An hourglass shaped drum used in santeria.
A small double drum used by early guitar and rhythm groups. In salsa, the bongo usually plays an improvisational counterpoint to the main rhythm. The bongo player is called bongocero.
The cabasa is made of multiple plated steel ball chains surrounding a textured stainless steel cylinder.
A wooden hollowed box played in the rumba yambu. Also known as cajas.
Two round pieces of wood which are struck one against the other. Check out the clave patterns page.
Congas (tumbadora)
Drums of African origin first used by religious groups, but now very common to Latin music. The smallest of the congas is called the "quinto", the middle one is called "conga", "seguidor" or "tres golpes" and the largest is is called "tumbadora" or "salidor". The congas are played by the conguero.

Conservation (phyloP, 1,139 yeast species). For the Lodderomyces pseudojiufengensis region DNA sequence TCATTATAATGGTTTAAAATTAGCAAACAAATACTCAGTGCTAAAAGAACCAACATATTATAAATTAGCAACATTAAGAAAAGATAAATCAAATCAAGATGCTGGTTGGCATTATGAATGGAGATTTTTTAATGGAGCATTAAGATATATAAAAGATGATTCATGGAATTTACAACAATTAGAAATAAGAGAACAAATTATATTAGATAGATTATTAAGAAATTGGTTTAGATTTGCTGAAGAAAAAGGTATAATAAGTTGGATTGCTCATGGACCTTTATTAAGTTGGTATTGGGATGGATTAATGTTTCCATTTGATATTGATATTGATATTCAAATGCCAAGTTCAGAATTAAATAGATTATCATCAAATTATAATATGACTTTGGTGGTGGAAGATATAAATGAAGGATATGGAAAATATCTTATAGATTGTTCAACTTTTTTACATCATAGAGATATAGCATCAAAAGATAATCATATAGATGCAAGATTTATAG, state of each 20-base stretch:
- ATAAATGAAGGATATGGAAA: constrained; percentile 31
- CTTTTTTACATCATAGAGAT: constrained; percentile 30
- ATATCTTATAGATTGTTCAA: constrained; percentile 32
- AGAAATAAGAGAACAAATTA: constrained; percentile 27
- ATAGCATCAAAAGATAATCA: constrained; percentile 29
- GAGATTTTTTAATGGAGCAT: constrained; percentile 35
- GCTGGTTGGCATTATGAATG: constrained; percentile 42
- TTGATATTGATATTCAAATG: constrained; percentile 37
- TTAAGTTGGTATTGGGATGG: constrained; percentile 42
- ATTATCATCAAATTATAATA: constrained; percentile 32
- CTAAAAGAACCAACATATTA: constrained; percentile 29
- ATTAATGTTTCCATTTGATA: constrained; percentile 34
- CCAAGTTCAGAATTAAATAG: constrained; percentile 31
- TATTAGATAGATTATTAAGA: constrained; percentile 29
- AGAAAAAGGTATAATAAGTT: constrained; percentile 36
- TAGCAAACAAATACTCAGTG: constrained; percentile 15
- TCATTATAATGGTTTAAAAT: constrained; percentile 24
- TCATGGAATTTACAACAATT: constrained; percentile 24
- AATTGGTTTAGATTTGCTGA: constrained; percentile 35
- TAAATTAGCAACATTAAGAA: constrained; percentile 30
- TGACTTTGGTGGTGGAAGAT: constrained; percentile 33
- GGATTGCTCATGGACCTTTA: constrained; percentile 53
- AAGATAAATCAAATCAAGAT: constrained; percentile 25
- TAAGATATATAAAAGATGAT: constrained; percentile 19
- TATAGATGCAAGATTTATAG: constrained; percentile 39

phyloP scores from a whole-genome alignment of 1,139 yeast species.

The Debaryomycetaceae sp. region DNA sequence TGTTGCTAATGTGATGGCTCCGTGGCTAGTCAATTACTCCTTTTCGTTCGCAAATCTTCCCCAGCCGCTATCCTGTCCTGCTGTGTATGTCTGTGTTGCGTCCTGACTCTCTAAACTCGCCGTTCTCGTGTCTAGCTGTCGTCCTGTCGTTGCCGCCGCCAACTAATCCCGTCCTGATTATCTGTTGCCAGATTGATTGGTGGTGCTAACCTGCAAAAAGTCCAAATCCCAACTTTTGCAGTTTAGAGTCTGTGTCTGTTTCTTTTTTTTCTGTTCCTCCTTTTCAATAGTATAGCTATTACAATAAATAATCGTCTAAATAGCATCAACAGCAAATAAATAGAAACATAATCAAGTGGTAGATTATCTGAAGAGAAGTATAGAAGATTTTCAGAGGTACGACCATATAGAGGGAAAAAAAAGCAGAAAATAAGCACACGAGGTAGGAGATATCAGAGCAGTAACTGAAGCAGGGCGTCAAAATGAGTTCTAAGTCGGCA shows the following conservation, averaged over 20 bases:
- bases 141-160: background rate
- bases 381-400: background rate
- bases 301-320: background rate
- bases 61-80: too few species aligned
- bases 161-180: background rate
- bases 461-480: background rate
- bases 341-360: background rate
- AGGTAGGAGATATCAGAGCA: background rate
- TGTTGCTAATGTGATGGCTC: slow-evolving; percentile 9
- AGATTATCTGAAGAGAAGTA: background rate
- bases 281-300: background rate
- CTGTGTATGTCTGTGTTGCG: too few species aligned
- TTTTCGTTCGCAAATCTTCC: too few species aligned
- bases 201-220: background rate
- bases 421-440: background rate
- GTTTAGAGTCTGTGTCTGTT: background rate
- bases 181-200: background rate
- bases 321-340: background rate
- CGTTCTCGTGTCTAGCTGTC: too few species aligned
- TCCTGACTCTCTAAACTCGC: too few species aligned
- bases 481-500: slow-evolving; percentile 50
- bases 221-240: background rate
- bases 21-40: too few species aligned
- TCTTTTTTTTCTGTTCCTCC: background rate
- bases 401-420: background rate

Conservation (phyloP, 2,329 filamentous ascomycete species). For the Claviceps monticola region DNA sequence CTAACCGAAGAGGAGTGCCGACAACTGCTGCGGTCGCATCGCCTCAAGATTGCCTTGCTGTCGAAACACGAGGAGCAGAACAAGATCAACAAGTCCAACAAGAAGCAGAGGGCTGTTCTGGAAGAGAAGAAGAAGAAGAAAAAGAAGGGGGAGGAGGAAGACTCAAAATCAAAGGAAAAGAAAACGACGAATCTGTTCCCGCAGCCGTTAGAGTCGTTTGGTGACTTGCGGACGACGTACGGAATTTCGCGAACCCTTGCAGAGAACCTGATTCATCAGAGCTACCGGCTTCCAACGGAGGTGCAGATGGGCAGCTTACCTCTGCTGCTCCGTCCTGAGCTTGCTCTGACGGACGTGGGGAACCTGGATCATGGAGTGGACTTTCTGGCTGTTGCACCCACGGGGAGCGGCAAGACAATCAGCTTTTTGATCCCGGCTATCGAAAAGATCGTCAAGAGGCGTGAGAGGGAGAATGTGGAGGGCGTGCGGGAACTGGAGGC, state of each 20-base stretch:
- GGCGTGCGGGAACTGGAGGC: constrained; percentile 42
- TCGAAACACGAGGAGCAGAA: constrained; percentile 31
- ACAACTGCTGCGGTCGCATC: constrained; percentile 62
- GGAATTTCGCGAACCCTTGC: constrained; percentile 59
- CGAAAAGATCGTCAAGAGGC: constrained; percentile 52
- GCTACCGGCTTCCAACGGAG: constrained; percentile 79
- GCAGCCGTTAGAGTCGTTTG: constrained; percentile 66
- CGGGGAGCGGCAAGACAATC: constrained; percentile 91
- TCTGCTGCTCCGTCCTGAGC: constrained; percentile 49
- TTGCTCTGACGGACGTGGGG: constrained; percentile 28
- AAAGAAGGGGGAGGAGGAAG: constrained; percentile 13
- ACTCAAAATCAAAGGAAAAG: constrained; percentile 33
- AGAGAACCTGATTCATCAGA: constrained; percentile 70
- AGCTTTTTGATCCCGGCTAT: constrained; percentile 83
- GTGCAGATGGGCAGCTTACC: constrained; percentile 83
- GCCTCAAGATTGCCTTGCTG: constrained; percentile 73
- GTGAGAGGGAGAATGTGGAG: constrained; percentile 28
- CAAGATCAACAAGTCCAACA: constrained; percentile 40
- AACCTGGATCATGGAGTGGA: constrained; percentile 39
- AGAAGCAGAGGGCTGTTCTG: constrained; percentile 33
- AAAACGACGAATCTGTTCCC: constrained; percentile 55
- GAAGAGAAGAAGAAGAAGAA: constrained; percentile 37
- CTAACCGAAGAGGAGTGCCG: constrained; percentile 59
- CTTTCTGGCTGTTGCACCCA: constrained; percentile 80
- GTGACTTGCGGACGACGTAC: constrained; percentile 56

... Check out the bell patterns page.
A mounted piece of bamboo with resonant hollow sound on which the palito pattern is played. Check out the palito patterns page.
A notched gourd played with a short stick of a metal pick, the guiro is used to provide rhythm in many Latin American musical styles.
Hoe blade
A pair of rattles filled with dried seeds or pebbles, used to provide rhythmic counterpoint.
African thumb piano. A large version of the kalimba.
Nada drum
An hourglass shaped drum.
Little stick and rhythmic pattern played along with the clave in rumbas. Check out the palito patterns page.
High pitched conga drum, used primarily as a solo instrument in rumba guaguanco.
Hollowed-out gourds with beads loosely wrapped around them.
Timbales are the Cuban adaptation of the larger timpani. The timbales set-up includes a mambo bell (a long, wide, low pitched bell) and a cha-cha bell (a small, high pitched bell). The timbales player is called a timbalero.
The tumbadora is the largest of the conga drums, usually playing the tumbao.


Clave patterns Bell patterns Stick patterns Conga patterns Drumset patterns

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